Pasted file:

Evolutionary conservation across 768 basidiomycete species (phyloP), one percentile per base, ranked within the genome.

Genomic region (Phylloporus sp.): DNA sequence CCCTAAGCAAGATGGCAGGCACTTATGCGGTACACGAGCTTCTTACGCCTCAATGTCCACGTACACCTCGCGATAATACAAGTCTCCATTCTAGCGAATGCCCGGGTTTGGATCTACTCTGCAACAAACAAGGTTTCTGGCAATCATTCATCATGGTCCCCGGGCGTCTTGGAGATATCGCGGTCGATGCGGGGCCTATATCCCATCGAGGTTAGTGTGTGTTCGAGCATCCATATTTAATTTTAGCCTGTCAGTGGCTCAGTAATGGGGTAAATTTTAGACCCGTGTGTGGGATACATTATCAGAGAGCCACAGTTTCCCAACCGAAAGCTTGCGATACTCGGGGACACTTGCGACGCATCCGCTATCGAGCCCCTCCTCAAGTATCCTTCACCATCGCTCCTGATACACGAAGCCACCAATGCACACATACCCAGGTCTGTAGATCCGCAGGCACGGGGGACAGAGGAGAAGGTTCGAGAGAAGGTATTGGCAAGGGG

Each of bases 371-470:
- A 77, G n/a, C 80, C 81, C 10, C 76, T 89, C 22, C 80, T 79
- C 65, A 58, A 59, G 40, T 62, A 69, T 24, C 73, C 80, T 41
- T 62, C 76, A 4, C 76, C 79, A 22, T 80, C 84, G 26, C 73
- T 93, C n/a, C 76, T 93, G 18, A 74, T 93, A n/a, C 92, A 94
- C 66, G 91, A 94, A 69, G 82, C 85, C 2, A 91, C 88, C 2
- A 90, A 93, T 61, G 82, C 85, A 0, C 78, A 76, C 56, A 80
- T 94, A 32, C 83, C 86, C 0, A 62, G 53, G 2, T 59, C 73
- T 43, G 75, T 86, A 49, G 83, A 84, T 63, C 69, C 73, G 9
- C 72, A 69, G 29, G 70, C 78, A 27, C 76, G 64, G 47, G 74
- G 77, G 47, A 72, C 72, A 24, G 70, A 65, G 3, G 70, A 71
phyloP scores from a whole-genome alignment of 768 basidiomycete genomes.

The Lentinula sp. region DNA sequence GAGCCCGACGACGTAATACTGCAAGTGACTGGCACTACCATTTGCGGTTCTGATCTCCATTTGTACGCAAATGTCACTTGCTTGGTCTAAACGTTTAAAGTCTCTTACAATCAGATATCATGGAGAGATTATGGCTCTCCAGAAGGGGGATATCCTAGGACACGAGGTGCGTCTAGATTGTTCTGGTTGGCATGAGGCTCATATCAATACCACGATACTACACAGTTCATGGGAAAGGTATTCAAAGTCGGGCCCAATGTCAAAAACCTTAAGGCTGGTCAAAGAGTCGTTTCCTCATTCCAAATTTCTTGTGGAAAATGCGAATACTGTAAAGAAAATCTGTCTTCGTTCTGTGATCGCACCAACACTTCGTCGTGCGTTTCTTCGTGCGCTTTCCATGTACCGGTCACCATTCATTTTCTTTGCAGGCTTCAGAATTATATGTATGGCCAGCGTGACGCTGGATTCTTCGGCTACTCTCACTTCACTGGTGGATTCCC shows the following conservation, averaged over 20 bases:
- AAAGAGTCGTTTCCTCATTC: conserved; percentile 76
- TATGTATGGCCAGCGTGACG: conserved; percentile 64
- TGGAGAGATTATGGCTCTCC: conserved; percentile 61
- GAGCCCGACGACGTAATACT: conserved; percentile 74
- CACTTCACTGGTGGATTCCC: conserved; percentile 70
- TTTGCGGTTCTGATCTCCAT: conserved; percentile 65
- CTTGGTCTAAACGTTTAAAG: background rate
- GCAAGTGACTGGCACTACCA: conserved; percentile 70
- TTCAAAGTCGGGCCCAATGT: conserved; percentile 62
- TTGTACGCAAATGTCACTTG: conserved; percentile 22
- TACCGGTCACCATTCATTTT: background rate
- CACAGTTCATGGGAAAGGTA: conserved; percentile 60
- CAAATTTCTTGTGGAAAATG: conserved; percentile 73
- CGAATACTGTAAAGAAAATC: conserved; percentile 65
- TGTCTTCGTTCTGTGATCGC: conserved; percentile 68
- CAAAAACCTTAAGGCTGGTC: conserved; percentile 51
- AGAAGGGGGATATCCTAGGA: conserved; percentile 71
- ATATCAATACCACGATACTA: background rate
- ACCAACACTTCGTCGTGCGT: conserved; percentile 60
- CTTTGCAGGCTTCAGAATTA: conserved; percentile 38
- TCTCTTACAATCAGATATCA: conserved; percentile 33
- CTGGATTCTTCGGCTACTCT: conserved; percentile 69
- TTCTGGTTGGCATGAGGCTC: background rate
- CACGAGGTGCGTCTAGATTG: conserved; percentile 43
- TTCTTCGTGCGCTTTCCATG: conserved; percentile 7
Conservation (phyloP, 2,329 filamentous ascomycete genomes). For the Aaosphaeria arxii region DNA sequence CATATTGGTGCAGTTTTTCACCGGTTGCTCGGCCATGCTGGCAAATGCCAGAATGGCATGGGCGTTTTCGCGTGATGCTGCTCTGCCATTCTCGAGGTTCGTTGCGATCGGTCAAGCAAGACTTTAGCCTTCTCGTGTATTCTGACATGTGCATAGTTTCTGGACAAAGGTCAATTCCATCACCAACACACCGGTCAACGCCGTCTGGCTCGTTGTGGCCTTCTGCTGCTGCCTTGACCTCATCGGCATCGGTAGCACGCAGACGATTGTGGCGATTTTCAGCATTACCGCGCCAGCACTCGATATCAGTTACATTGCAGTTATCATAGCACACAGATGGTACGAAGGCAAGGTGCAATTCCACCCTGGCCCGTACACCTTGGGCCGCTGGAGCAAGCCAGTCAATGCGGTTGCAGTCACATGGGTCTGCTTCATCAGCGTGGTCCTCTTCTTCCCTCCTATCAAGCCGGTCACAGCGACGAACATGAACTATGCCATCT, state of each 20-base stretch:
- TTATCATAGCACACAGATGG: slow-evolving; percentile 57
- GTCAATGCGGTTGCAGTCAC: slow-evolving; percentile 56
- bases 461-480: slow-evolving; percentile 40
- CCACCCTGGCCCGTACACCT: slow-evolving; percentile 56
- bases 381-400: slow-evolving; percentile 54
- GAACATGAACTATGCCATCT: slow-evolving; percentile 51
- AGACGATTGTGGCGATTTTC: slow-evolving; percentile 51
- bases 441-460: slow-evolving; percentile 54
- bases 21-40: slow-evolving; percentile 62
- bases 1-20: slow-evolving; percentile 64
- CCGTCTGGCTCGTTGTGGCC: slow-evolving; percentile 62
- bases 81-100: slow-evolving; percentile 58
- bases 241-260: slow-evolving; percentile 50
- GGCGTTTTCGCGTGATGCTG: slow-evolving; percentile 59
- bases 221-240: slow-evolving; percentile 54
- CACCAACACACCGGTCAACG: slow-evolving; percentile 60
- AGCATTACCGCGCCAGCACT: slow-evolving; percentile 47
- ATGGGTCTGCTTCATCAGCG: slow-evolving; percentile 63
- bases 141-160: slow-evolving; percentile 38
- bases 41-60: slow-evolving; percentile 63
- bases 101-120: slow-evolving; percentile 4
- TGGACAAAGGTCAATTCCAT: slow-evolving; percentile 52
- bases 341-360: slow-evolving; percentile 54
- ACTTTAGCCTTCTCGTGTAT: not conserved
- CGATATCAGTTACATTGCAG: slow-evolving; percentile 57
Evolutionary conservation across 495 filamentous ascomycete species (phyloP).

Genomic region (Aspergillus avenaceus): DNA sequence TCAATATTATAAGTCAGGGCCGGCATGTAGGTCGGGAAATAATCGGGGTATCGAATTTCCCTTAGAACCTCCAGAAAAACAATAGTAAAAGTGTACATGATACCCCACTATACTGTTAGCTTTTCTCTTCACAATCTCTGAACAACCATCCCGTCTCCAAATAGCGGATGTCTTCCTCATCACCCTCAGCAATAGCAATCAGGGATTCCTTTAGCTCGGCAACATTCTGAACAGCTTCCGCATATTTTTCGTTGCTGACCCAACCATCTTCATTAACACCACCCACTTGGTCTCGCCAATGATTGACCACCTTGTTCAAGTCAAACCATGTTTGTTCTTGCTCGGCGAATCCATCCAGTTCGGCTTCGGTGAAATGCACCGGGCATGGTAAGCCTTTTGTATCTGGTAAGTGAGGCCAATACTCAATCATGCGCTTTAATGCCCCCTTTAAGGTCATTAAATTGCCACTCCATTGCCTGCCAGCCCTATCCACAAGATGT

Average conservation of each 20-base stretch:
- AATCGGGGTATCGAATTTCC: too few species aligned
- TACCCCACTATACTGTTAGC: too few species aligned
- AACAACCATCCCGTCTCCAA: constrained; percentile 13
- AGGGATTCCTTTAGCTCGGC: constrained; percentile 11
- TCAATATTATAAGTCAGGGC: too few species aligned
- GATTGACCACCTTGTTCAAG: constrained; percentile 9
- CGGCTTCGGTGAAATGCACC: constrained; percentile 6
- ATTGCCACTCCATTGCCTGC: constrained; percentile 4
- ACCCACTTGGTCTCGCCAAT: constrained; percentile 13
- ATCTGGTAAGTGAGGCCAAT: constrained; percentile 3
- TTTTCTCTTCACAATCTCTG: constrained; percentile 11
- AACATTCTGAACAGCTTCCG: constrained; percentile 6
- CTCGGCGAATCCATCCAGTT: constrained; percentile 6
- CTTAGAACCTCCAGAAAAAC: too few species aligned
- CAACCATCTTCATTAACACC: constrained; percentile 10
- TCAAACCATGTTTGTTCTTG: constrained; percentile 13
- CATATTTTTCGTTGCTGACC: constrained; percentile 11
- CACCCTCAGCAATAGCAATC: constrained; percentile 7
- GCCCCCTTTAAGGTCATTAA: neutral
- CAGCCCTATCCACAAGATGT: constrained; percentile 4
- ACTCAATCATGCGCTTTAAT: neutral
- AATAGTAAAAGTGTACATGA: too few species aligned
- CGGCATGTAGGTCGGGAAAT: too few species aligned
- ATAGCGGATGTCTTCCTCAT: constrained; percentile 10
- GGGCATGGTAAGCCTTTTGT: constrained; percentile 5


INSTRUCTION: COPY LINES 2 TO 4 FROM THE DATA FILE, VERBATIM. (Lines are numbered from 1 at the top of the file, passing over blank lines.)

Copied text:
Genomic region (Phylloporus sp.): DNA sequence CCCTAAGCAAGATGGCAGGCACTTATGCGGTACACGAGCTTCTTACGCCTCAATGTCCACGTACACCTCGCGATAATACAAGTCTCCATTCTAGCGAATGCCCGGGTTTGGATCTACTCTGCAACAAACAAGGTTTCTGGCAATCATTCATCATGGTCCCCGGGCGTCTTGGAGATATCGCGGTCGATGCGGGGCCTATATCCCATCGAGGTTAGTGTGTGTTCGAGCATCCATATTTAATTTTAGCCTGTCAGTGGCTCAGTAATGGGGTAAATTTTAGACCCGTGTGTGGGATACATTATCAGAGAGCCACAGTTTCCCAACCGAAAGCTTGCGATACTCGGGGACACTTGCGACGCATCCGCTATCGAGCCCCTCCTCAAGTATCCTTCACCATCGCTCCTGATACACGAAGCCACCAATGCACACATACCCAGGTCTGTAGATCCGCAGGCACGGGGGACAGAGGAGAAGGTTCGAGAGAAGGTATTGGCAAGGGG

Each of bases 371-470:
- A 77, G n/a, C 80, C 81, C 10, C 76, T 89, C 22, C 80, T 79